The second type of signaling information that may be provided with an inbound call is the calling telephone number, often referred to as automatic number identification or “ANI.” In particular embodiments, the ACD 130 and/or CTI server 145 may use the ANI of an incoming call to retrieve caller information from a data store 175 and provide the data to an agent's workstation computer 160 a-160 c over facilities 168 along with routing the call to the agent's workstation phone 161 a-161 c. Further, in particular embodiments, the ANI may also be used to ascertain a party's status (e.g., a “Gold Level” customer warranting premium service) and/or to facilitate the ACD 130 routing the call to a select group of agents. Depending on the embodiment, the data store 175 may include one or more databases storing different information such as, for example, records of caller information. Further, the data store 175 may be integrated with the CTI server 145, the ACD 130, or segregated as a standalone medium or media.

In various embodiments, the ACD 130 may place a call in a queue if there are no suitable agents available, and/or it may route the call to an interactive voice response server (“IVR”) 135 to play voice prompts. In particular embodiments, these prompts may be in a menu type structure and the IVR 135 may collect and analyze responses from the party in the form of dual-tone multiple frequency (“DMTF”) tones and/or speech. In addition, the IVR 135 may be used to further identify the purpose of the call, such as, for example, prompting the party to enter account information or otherwise obtain information used to service the call. Further, in particular embodiments, the IVR 135 may interact with other components, such as the CTI server 145 or the data store 175, to retrieve or provide information for processing the call. In other configurations, the IVR 135 may be used to only provide announcements.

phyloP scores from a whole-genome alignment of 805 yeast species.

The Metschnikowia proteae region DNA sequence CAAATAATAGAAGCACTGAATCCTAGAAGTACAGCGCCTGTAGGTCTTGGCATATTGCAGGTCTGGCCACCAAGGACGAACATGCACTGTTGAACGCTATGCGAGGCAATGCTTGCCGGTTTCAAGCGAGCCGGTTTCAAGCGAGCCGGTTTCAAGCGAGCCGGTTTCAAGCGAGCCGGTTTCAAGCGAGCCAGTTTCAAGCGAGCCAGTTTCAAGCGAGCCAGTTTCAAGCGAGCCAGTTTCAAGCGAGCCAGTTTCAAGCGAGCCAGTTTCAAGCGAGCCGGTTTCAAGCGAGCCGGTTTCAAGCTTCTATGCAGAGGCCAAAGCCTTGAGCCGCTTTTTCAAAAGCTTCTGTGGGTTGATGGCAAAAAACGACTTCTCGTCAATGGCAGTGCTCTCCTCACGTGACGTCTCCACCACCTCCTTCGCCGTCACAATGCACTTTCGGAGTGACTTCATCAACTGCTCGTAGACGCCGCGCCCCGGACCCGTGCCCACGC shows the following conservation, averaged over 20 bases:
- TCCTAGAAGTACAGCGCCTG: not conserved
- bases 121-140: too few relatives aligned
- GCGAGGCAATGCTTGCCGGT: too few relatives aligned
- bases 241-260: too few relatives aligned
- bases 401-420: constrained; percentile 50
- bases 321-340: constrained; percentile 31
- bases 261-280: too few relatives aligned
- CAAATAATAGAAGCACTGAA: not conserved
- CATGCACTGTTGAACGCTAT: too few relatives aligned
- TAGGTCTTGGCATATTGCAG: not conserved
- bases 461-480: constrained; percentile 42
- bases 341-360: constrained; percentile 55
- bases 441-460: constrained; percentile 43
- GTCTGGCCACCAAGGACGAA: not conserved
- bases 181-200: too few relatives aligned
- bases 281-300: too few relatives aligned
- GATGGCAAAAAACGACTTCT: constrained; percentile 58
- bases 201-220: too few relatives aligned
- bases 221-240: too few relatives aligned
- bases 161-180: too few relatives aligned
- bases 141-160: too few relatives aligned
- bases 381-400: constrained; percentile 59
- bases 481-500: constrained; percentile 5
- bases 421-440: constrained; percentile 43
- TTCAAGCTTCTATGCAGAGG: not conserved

Depending on the embodiment, the interaction between the ACD 130, IVR 135, CTI server 145, agent computers 160 a-160 c, as well as other components, may involve using a local area network (“LAN”) 170. However, other configurations are possible, such as, but not limited to, using a wide area network, wireless network, router, bridge, direct point-to-point links, etc.

In particular embodiments, when an agent is interacting with a called or calling party, the agent may use his workstation computer 160 b to further interact with other enterprise computing systems, such as, for example, a customer relationship management (“CRM”) server 140. A CRM server 140 may be used to integrate information from various enterprise business systems to facilitate the agent servicing the call. In addition, the CRM server 140 may provide a variety of applications.

In addition to receiving inbound communications, including, for example, voice calls, emails, text messages, and facsimiles, the call center may also originate communications to a called party, referred to herein as “outbound” communications. In some embodiments, a call center may employ a dialer 150, such as a predictive dialer, to originate outbound calls on behalf of an agent at a rate designed to meet various criteria. Similar to the other components within the call center architecture 100, depending on the embodiment, the dialer 150 may comprise one or more software modules executing on a processing device hardware platform.